More on open source servers
For many enterprises, the server OS presents a quagmire: They don't want to pay too much for the server OS on which they rely, but at the same time, they don't want their server OS makers going out of business. The big question is whether there's enough money in open source software to build strong and stable enterprise OS makers.
If you run your business using Microsoft's Windows server OSes, then you really don't have to worry. The Redmond giant is rolling in cash thanks in no small part to the high prices it charges for its desktop and server OSes and the client access licenses it requires to connect one to the other.
But open source companies are different. They don't sell their open source software per se, and therefore they don't make a lot of money. Peter Wayner over at InfoWorld wrote recently about two highly valued open source companies: MySQL, which Sun bought for $1 billion, and Red Hat, currently valued by the market at around $6 billion. This was what he had to say:
Yet for all of this wealth, there's a feeling that these businesses succeeded by being hybrids. They use the open source vision to attract users, but their business success comes by pushing proprietary options. Thus, the dark secret is that their open source version are merely a form of marketing.
That's perhaps a tad harsh. What attracts people to open source software is -- the open source software! Companies like Red Hat then make their money by offering something extra that people are willing to pay for, to go with the open source software. Open source software is like a free hamburger, and essentially Red Hat is saying is "Would you like fries with that?" And, of course, the fries cost extra.
Back in the real world, those fries turn out to be support contracts, documentation, training, professional services and, in some cases, proprietary software as well. The real rub is that companies like Red Hat don't actually make much money from these activities, certainly nothing like the wonga Microsoft generates from selling its software licenses. In the first quarter of fiscal 2011, which ended May 31, the $6 billion Red Hat had a net profit of just $24 million. Microsoft, in its latest quarter, made $4 billion.
Now don't get me wrong: These were good figures for Red Hat. Admittedly, the company was coming out of some difficult trading conditions, but software subscription, training and services sales were up more than 20 percent compared to the same period last year, and profits were up 30 percent. That's impressive stuff. And Red Hat has a billion dollar cash pile so there is no immediate reason whatsoever to be concerned.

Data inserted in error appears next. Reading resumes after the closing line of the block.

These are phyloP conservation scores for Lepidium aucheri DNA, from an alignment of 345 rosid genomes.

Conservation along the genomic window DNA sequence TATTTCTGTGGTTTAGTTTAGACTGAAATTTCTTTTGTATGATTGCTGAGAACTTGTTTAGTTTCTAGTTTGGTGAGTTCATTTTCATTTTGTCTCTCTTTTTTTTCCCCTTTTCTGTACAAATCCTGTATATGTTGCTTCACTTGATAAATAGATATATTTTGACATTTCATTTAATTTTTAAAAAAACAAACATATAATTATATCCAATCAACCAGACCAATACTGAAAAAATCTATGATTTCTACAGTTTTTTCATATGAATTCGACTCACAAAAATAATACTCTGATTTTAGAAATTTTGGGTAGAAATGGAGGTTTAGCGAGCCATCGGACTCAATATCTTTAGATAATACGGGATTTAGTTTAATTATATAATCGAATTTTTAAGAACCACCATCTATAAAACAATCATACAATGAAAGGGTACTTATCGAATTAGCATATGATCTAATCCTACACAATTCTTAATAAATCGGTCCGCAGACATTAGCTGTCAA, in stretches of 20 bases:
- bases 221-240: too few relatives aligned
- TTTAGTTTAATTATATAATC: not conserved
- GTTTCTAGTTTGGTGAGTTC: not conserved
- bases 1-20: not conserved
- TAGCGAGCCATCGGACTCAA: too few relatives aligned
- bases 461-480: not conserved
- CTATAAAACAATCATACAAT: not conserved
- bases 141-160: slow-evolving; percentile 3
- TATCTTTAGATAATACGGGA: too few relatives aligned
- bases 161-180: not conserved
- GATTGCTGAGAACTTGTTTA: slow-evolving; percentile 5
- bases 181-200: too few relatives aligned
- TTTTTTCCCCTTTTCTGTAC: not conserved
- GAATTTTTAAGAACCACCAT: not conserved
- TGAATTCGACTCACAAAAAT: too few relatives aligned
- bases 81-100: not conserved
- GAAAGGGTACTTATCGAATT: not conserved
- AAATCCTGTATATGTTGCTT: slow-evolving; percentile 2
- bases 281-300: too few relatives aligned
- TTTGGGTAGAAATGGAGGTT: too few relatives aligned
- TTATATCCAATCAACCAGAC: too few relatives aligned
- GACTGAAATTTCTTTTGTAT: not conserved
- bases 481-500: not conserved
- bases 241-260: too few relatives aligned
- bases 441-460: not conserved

But $24 million isn't that much, is it? Not when you consider that this is the company that stands behind the leading enterprise Linux, which is used and relied on by some very big-time businesses. Heck, Microsoft makes that before lunch every day.
A more reliable way to make money from open source software might be to sell hardware that uses the software -- no one minds paying for something that they plug into the wall, even if they would never, ever consider paying for software by itself. Software wants to be free, but hardware has no such aspirations, after all. Indeed, Oracle may end up making heaps of money from Solaris by selling highly optimized database appliances.
If Red Hat wants to make serious money from Red Hat Enterprise Linux (RHEL) then the only way to do it may be to use it as the foundation of some sort of appliance. But somehow one can't see Red Hat doing that in its current form, and the company's $6 billion market cap is enough to put off all but a very rich few from buying the company to do the same thing. And in any case, what would a Red Hat appliance actually do?
This leaves an awful lot of very big companies relying on RHEL, an enterprise OS from a leading open source company that really doesn't make a lot of money. That can't be healthy, and it makes one wonder if there isn't something not quite right with the open source software business model.
Paul Rubens is a journalist based in Marlow on Thames, England. He has been programming, tinkering and generally sitting in front of computer screens since his first encounter with a DEC PDP-11 in 1979.